Tight shots of razor wire were okay, except if it surrounded the courthouse, even if the courthouse wasn’t shown. I tried to point out that I didn’t think Al Qaeda would be surprised that razor wire was being used as security.
Detainees couldn’t be interviewed or identified in photographs because of the Geneva Conventions, Pentagon spokespeople and military commanders told us.
The international treaties state that prisoners of war must “at all times be protected … against insult and public curiosity.” The PoWs should be afforded “respect for their persons and their honour.”
But the Bush administration created this offshore prison in an effort to sidestep those same Geneva Conventions. U.S. President George W. Bush, who left office last week, famously stated that only the “spirit of” the Geneva Conventions would be respected at Guantanamo.
Our military escorts would correct us if we referred to captives as prisoners because these were not “prisoners of war” but “detainees.”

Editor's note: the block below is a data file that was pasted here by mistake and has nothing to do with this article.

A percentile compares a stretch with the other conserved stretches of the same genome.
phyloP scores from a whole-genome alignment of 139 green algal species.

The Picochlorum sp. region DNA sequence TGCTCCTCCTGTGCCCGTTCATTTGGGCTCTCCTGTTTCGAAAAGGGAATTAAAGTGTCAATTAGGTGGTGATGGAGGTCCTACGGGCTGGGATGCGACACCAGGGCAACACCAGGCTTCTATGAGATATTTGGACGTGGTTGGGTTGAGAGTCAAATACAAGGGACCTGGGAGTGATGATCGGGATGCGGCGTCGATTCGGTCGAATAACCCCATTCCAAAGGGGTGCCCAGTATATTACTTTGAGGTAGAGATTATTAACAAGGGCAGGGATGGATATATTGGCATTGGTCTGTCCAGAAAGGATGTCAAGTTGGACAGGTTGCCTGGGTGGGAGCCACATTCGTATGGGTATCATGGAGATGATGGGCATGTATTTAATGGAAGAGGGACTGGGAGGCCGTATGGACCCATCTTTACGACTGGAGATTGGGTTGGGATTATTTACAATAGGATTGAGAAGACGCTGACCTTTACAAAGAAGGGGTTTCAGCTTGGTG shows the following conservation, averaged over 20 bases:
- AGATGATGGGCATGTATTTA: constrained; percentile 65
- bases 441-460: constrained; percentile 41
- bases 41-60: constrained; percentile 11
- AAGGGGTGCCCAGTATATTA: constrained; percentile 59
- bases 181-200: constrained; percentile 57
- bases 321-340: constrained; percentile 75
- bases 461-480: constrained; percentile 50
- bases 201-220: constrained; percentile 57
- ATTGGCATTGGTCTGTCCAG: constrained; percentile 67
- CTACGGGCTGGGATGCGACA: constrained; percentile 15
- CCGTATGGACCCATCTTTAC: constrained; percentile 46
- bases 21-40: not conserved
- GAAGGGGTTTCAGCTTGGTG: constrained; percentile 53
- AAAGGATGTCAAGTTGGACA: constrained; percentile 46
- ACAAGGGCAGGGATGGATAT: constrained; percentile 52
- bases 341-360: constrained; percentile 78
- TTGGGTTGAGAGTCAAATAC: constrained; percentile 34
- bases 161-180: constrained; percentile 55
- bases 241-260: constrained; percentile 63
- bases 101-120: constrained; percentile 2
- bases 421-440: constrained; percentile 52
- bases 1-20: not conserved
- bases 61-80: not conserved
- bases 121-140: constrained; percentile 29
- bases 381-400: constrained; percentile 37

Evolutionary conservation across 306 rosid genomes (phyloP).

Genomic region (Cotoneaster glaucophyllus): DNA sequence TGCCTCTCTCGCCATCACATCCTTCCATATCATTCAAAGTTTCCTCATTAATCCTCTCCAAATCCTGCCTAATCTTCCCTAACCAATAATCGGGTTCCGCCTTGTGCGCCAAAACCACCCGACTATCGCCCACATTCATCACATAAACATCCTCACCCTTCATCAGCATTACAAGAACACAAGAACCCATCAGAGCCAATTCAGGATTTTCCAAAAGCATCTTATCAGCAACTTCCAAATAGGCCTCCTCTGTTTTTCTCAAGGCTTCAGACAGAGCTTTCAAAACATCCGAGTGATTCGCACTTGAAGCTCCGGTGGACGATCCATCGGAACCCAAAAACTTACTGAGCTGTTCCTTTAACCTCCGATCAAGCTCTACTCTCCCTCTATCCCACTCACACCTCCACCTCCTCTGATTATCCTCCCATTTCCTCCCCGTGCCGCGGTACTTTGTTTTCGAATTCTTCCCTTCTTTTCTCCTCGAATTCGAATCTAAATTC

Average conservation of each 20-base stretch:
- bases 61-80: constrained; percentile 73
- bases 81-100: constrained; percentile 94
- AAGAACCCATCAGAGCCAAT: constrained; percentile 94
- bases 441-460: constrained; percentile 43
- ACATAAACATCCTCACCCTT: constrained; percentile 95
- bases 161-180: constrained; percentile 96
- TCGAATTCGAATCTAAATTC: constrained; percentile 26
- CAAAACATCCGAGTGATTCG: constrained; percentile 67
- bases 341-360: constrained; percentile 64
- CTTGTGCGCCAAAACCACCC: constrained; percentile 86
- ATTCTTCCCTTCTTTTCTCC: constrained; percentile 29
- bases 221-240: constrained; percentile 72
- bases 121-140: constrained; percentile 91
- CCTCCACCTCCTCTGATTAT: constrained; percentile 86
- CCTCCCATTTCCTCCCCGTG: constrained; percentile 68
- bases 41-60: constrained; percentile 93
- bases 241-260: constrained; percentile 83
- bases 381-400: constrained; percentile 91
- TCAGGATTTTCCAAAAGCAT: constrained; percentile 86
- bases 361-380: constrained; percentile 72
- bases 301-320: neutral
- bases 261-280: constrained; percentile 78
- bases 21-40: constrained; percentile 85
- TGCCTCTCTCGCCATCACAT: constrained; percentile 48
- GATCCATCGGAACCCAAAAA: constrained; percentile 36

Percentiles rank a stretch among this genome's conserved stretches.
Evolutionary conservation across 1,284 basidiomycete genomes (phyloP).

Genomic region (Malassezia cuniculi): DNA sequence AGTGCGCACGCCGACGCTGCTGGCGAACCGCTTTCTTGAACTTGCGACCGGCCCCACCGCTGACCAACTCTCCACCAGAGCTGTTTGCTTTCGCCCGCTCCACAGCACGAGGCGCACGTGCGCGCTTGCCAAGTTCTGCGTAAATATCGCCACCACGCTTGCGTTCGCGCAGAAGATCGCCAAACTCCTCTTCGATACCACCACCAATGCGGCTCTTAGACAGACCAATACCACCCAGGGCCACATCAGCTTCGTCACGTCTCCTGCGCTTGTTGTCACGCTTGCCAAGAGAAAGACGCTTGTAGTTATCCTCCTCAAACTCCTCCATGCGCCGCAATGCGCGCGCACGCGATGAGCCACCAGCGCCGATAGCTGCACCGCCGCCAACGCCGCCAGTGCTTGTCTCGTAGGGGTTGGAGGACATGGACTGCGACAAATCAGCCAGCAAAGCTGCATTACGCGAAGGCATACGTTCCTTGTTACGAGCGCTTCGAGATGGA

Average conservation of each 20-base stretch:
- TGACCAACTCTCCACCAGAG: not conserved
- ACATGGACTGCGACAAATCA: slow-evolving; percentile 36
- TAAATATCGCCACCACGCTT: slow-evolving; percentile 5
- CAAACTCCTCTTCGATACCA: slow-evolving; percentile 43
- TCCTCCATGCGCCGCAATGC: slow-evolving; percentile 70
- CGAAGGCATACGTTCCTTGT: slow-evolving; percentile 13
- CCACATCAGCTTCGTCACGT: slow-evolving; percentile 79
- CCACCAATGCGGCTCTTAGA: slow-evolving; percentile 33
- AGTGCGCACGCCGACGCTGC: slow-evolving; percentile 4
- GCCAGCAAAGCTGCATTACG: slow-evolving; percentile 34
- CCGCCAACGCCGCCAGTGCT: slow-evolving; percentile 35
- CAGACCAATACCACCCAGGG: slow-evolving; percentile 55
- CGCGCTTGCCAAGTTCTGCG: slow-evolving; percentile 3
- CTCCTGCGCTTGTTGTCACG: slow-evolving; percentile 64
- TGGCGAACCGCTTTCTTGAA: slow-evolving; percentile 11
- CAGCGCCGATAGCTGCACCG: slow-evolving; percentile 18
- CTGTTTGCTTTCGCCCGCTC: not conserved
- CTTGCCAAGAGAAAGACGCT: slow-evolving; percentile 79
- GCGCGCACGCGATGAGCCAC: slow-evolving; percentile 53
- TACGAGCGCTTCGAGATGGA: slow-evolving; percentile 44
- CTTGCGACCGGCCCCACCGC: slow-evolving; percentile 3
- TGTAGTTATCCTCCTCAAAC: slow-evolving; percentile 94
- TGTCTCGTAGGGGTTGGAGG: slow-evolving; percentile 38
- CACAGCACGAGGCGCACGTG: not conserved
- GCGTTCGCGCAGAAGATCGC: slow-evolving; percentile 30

And if the reason for censoring photos was to protect a captive’s right to privacy and honour, then the Pentagon violated its own rules when it released Guantanamo’s most famous picture. The photo, taken in 2002, showing shackled prisoners in orange jumpsuits kneeling in the hot Cuban sun while dogs and soldiers bark at them, was actually taken by a U.S. sailor.
When international furor erupted, the Pentagon quickly labelled the photos “For Official Use Only” in an attempt to prevent further distribution. But it was too late.